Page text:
The slack will be taken up by Moss Bros., Ltd. For a century Moss bros. has stored the robes, court dresses and uniforms of peers who were forced to sell them. They have hired the clothes out to their former owners for wearing at three coronations. A peer whose ancestry is longer than his purse can be outfitted for $75.

Complicated protocol governs both robes and accessories. A viscountess, for example, is entitled to a train a yard and a quarter long, while a baroness rates only a yard. No outsider will see the Queen’s robes before the ceremony, but it is known that the train will be about eight yards long, and the mantle will be edged with 500 skins of ermine dappled with 650 tails.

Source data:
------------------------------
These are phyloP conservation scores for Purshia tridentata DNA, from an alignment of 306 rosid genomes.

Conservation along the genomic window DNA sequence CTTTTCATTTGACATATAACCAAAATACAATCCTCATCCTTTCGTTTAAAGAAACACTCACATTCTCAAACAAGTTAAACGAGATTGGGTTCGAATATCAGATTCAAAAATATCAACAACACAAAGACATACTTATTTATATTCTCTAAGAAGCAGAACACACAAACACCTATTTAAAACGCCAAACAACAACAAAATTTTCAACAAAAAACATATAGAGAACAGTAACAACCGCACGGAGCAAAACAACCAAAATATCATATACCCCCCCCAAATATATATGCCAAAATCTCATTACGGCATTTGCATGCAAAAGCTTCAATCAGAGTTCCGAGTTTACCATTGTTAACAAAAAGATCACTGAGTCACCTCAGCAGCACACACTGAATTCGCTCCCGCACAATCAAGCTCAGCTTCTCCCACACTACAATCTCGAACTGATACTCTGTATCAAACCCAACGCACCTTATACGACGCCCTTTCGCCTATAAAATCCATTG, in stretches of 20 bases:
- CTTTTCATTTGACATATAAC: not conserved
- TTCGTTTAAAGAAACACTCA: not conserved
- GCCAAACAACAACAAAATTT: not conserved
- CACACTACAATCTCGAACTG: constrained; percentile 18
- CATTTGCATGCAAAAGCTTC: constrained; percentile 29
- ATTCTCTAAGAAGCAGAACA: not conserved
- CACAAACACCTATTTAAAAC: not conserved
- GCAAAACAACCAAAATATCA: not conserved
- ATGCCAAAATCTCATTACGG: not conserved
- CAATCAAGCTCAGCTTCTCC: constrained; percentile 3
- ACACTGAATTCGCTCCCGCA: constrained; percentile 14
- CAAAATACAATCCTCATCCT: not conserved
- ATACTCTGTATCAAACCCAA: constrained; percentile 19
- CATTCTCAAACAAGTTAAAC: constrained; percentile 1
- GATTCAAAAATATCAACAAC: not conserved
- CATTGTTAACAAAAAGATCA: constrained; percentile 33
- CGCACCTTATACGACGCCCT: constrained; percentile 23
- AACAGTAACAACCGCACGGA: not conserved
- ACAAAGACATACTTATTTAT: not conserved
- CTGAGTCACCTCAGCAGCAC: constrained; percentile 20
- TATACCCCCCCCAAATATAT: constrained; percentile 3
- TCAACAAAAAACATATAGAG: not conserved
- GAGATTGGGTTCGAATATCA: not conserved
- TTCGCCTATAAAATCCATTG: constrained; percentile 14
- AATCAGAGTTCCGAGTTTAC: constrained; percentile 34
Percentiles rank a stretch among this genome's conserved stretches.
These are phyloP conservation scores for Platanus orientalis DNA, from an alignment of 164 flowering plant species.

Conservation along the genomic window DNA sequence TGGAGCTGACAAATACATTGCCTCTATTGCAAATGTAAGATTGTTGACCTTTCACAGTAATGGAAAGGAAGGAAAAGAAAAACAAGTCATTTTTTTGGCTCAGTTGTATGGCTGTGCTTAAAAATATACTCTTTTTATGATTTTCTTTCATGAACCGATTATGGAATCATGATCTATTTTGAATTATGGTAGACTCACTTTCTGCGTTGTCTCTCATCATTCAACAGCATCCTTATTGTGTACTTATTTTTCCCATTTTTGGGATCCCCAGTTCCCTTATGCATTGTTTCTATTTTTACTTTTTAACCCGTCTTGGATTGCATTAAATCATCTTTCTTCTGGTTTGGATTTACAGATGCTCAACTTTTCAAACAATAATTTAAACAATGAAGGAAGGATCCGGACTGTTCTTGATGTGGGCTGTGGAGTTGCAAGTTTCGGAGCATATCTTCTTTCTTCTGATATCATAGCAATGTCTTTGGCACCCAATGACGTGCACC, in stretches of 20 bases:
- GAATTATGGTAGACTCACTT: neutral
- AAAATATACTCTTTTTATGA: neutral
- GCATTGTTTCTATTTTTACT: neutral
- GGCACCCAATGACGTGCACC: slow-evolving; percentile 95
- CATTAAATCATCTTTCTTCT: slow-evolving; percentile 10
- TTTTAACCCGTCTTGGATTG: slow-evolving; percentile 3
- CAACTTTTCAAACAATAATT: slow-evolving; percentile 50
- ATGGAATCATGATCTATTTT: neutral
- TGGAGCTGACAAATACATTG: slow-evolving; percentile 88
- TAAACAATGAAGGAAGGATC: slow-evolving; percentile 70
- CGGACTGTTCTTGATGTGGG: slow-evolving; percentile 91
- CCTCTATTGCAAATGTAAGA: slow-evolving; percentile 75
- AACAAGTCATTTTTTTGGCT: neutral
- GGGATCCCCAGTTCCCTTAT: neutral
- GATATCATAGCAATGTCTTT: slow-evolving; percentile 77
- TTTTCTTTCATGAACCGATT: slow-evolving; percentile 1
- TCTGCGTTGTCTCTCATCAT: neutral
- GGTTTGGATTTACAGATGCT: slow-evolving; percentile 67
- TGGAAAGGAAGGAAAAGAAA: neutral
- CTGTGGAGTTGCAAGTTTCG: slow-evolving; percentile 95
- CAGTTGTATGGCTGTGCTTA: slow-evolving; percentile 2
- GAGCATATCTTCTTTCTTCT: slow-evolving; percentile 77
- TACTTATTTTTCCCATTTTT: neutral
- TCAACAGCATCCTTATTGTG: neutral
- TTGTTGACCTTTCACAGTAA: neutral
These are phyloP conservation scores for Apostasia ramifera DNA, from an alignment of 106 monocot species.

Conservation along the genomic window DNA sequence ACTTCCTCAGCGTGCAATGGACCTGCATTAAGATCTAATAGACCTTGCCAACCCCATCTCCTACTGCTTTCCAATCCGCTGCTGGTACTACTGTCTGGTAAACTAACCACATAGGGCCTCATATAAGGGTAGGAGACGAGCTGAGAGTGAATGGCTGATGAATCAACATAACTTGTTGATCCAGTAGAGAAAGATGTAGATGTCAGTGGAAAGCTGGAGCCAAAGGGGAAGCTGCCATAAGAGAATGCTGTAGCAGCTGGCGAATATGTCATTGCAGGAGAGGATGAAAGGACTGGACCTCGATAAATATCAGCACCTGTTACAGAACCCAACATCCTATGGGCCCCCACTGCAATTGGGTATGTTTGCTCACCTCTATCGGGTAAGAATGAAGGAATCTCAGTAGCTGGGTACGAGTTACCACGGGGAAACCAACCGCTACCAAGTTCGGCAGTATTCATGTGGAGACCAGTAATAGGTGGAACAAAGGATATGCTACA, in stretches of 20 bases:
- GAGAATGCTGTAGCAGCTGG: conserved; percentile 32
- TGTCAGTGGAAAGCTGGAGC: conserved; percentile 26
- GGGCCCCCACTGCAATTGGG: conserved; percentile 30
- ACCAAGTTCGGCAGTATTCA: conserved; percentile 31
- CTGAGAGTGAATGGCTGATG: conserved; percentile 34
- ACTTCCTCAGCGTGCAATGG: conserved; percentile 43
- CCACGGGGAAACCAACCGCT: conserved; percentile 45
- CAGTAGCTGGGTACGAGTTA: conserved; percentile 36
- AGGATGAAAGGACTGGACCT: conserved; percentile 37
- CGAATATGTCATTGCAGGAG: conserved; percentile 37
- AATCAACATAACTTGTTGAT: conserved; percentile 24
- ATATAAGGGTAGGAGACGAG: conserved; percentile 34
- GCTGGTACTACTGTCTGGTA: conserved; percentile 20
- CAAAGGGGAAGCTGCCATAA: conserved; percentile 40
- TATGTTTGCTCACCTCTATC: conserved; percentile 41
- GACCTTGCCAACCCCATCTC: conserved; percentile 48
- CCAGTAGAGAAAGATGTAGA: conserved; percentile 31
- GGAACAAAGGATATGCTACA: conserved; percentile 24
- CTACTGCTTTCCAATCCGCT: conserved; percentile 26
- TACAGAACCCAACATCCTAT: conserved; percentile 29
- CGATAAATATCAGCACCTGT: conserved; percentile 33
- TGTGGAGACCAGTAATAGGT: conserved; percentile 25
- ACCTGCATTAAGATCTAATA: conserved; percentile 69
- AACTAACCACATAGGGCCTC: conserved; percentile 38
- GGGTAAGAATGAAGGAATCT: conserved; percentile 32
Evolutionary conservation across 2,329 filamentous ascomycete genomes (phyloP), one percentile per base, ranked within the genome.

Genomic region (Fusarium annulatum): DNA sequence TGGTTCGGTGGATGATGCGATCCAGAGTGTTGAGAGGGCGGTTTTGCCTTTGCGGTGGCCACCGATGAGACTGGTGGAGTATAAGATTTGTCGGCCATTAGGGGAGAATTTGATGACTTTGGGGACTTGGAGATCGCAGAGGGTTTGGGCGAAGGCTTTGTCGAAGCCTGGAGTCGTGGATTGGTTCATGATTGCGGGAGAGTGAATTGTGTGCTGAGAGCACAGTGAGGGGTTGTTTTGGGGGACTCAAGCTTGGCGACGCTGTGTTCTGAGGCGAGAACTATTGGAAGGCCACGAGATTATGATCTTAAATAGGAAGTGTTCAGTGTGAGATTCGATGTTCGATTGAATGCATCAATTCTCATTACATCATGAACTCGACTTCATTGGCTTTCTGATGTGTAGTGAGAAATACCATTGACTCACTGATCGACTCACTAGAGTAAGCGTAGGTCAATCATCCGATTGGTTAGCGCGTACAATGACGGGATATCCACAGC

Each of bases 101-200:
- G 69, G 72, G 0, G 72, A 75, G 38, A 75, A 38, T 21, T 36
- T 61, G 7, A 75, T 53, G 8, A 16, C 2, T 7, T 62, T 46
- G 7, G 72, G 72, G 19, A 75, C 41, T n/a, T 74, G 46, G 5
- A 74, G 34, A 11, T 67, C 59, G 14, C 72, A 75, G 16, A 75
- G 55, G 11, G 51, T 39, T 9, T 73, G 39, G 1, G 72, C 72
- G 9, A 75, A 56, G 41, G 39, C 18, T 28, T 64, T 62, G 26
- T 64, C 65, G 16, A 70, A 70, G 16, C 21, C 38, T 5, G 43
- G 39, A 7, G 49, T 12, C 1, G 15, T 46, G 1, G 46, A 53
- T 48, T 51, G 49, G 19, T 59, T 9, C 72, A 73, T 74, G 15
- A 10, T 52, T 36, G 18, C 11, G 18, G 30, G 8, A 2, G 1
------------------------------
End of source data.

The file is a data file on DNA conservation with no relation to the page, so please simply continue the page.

Coronation Week is a time when private detectives work overtime and insurance men go gray. Diadems and tiaras, necklaces and dazzling solitaires emerge from strongboxes all over England, but no individual can expect to top the fabulous crown jewels.

These jewels, normally kept in an a4rmored-glass enclosure in the Tower of London, will all be used or shown at the coronation. Preparing them is a three-month job. Every stone has to be removed by expert hands, cleaned, polished and reset. There are about 75 pieces of jewelry ranging from a huge emerald to a solid-gold saltcellar about two feet high. The coronation crown, known as St. Edward’s, is placed on the Queen’s head by the Archbishop of Canterbury, but is worn only momentarily. This is because of its great weight – it is solid gold.